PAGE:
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A new study suggests that multiple CT scans in childhood can triple the risk of developing brain cancer or leukaemia.

The Newcastle University-led team examined the NHS medical records of almost 180,000 young patients in UK.

Writing in The Lancet the authors emphasized that the benefits of the scans usually outweighed the risks.

They said the study underlined the fact the scans should only be used when necessary and that ways of cutting their radiation should be pursued.

During a CT (computerized tomography) scan, an X-ray tube rotates around the patient’s body to produce detailed images of internal organs and other parts of the body.

In the first long-term study of its kind, the researchers looked at the records of patients aged under 21 who had CT scans at a range of British hospitals between 1985 and 2002.

Because radiation-related cancer takes time to develop, they examined data on cancer cases and mortality up until 2009.

 

A new study suggests that multiple CT scans in childhood can triple the risk of developing brain cancer or leukaemia

A new study suggests that multiple CT scans in childhood can triple the risk of developing brain cancer or leukaemia

Brain cancer and leukaemia are rare diseases.

The study estimated that the increased risk translated into one extra case of leukaemia and one extra brain tumour among 10,000 CT head scans of children aged under ten.

Dr. Mark Pearce, an epidemiologist from Newcastle University who led the study, said: “We found significant increases in the risk of leukaemia and brain tumors, following CT in childhood and young adulthood.

“The immediate benefits of CT outweigh the risks in many settings.

“Doses have come down dramatically over time – but we need to do more to reduce them. This should be a priority for the clinical community and manufacturers.”

CT scans are useful for children because anaesthesia and sedation are not required.

This type of check is often ordered after serious accidents, to look for internal injuries, and for finding out more about possible lung disease.

Regulations on their use in the UK mean CT scans should only be done when clinically justified – and the researchers said their study underlined that point.

Professor Sir Alan Craft, a co-author and leading expert in child health, said: “The important thing is that parents can be reassured that if a doctor in the UK suggests a child should have a CT scan, the radiation and cancer risks will have been taken into account.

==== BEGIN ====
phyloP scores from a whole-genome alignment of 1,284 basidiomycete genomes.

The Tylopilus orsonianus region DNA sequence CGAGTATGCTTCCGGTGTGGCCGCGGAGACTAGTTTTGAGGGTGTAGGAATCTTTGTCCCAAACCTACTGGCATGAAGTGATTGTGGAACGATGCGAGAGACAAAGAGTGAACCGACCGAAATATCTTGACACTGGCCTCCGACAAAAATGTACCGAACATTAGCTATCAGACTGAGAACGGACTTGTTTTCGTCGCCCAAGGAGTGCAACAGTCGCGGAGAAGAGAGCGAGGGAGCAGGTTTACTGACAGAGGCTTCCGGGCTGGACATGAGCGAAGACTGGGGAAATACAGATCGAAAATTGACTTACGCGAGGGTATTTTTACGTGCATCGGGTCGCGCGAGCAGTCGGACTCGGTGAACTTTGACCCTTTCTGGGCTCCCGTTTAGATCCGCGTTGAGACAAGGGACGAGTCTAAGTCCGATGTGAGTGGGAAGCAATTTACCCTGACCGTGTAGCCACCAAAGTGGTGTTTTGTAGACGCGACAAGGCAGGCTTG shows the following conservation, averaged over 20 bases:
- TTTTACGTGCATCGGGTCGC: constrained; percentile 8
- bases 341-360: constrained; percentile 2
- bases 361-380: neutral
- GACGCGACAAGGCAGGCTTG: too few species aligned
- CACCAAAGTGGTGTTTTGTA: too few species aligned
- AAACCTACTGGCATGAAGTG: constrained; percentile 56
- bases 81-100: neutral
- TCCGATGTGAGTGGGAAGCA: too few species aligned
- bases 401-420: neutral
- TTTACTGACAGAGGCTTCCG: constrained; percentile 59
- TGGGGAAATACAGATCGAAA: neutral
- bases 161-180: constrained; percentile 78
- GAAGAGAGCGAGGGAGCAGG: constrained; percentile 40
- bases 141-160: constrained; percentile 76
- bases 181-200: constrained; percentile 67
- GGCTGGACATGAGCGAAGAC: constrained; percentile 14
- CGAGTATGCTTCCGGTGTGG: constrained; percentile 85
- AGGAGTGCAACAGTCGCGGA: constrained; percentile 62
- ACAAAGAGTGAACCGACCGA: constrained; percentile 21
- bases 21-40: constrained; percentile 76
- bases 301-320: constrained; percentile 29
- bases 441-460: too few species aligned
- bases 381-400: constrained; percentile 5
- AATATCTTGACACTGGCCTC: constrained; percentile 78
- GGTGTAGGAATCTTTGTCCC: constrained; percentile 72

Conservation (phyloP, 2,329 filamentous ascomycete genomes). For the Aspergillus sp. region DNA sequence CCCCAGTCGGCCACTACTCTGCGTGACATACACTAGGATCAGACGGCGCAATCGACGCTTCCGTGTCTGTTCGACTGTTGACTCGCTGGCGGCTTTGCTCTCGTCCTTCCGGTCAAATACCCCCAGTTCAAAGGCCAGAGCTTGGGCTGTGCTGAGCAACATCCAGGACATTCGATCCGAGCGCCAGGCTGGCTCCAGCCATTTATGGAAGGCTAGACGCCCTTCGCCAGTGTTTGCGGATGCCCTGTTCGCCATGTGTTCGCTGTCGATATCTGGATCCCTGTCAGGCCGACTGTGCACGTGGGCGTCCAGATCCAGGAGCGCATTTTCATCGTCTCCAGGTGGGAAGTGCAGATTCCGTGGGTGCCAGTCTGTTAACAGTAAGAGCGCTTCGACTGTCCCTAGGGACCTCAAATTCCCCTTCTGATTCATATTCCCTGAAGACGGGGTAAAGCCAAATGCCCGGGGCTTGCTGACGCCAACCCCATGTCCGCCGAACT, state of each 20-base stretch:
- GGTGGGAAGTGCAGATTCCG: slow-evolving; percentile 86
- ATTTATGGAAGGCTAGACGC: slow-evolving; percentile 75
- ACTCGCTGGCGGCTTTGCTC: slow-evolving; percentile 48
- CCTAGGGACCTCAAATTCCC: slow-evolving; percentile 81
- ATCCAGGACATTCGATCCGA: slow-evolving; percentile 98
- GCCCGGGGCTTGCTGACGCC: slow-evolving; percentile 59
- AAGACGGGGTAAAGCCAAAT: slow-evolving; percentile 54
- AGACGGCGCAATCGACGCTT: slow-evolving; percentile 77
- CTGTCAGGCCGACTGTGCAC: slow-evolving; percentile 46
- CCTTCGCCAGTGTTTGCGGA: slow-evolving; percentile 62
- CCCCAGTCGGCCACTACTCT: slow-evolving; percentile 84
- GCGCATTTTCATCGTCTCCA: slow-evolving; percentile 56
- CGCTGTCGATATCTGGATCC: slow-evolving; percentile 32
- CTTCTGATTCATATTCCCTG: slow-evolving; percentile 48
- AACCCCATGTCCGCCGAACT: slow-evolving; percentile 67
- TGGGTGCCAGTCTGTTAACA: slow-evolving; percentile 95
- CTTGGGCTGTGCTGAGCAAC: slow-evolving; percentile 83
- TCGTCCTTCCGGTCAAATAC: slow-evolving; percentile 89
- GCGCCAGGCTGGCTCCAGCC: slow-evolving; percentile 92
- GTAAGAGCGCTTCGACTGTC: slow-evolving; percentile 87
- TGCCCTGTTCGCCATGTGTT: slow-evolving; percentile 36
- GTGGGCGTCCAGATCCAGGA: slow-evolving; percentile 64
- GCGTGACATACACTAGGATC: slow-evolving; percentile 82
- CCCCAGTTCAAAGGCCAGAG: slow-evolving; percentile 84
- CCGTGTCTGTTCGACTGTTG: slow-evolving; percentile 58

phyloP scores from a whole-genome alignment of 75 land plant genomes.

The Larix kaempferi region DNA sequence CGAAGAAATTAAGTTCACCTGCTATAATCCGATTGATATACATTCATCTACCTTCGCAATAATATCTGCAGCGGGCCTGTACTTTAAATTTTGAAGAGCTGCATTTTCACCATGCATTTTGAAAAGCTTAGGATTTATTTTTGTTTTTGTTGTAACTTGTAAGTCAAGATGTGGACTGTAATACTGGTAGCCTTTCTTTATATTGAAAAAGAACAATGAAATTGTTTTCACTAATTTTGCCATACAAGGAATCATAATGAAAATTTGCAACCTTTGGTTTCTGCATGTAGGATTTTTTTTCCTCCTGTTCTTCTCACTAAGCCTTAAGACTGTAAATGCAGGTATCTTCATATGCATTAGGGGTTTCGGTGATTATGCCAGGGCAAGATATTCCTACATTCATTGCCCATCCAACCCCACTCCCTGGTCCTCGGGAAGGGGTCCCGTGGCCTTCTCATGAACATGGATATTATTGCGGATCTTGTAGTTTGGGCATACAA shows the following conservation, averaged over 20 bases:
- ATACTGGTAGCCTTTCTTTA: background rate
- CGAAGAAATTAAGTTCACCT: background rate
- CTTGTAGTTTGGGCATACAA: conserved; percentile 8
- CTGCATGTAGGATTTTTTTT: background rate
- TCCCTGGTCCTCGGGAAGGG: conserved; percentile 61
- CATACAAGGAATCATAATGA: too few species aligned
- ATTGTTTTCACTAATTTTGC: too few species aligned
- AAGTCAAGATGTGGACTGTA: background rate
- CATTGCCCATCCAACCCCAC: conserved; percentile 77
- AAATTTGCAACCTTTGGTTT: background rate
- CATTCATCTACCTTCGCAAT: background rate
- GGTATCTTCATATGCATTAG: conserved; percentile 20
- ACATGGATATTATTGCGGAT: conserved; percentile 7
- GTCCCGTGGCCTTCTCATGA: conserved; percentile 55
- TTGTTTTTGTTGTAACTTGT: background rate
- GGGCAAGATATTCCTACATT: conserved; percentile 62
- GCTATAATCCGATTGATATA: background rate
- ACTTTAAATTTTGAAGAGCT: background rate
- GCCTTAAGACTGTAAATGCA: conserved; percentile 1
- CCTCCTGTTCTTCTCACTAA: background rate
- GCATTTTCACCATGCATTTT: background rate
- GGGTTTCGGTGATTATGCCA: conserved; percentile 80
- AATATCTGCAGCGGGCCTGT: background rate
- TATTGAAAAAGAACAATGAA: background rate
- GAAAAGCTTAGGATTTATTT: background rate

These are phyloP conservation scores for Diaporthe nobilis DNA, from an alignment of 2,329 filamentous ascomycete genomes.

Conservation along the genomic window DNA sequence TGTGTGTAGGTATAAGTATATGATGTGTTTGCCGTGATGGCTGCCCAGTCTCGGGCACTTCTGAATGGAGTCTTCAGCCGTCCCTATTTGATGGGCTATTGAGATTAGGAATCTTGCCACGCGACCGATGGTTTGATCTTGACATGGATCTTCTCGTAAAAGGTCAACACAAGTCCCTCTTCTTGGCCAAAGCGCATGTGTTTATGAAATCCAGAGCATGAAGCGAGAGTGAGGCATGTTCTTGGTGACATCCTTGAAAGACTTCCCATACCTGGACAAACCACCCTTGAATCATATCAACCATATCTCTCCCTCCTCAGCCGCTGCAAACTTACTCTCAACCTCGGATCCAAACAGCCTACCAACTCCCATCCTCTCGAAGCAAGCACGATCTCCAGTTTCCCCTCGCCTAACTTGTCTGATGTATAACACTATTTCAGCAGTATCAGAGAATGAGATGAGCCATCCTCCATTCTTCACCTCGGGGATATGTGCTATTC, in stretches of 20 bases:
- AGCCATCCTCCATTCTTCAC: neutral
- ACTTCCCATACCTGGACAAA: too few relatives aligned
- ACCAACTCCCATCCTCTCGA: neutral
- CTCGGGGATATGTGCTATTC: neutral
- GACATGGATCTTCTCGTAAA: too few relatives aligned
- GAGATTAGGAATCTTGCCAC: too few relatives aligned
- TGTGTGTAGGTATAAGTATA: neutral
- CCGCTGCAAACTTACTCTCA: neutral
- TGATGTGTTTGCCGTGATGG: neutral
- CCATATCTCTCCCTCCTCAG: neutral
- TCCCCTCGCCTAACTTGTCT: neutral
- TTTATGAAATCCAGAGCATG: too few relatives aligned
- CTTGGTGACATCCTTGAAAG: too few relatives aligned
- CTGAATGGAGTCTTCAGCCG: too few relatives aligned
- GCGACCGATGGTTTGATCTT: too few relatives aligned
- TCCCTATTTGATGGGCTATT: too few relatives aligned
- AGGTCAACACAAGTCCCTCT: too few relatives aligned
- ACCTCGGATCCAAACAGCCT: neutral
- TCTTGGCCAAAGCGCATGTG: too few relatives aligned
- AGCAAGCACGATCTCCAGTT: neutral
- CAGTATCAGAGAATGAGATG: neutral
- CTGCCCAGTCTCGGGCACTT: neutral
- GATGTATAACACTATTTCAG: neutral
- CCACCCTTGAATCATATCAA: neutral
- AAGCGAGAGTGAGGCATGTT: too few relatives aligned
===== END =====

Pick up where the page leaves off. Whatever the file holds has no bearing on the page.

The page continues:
“There’s a much greater risk of not doing a CT scan when it’s suggested.

“This study will push us to be even more circumspect about using it. We have much stricter rules here about using CT than in the United States, for example.”

 

Etta James, the US soul singer best known for the tracks At Last and for I’d Rather Go Blind, has died aged 73.

It was announced last year that Etta James had been diagnosed with leukaemia and was undergoing treatment.

Etta James began singing in a group aged 14, before she embarked upon a solo career where she signed to the legendary Chess Records label.

The singer went on to win six Grammy Awards and was inducted into the Rock and Roll Hall of Fame in 1993.

Legendary producer Jerry Wexler once called her “the greatest of all modern blues singers”.

Etta James’ manager said she died at Riverside Community Hospital in California with her husband and sons at her side.

“It’s a tremendous loss for her fans around the world,” Lupe De Leon said.

“She’ll be missed. A great American singer. Her music defied category.”

Etta James began singing in a group aged 14, before she embarked upon a solo career where she signed to the legendary Chess Records label

Etta James began singing in a group aged 14, before she embarked upon a solo career where she signed to the legendary Chess Records label

Born Jamesetta Hawkins in 1938, her mother was only 14 years old, and she never knew her father.

Raised mainly by friends and relatives, Etta James began singing when her grandparents took her to a Baptist Church, where she joined the choir as a soloist.

Later, in San Francisco, she formed a singing group called the Creolettes, who were discovered by bandleader Johnny Otis, who coincidentally also died this week.

The band recorded together for a number of years but it was not until 1960, when Etta James signed to the legendary Chess Records as a solo artist, that she began to achieve musical recognition.

It was for this label that Etta James released her two most acclaimed albums, At Last and The Second Time Around.

The former included her impassioned cover of Muddy Waters’ I Just Want To Make Love To You, which is considered the predominant interpretation of the song – and gave Etta James her biggest chart hit in the UK, landing at number five in 1996 after it was featured in an advert for Diet Coke.

However, her success in the 1960s was hindered by an addiction to heroin, and she was forced to rebuild her career after quitting the drug in 1974.

Although Etta James was popular on the R&B and blues scene throughout her career, mainstream success eluded her for many years.

Etta James did not receive her first Grammy Award until 1994, for the album Mystery Lady, which consisted of covers of Billie Holiday songs. In 2003, Etta James was given the Grammy Lifetime Achievement Award.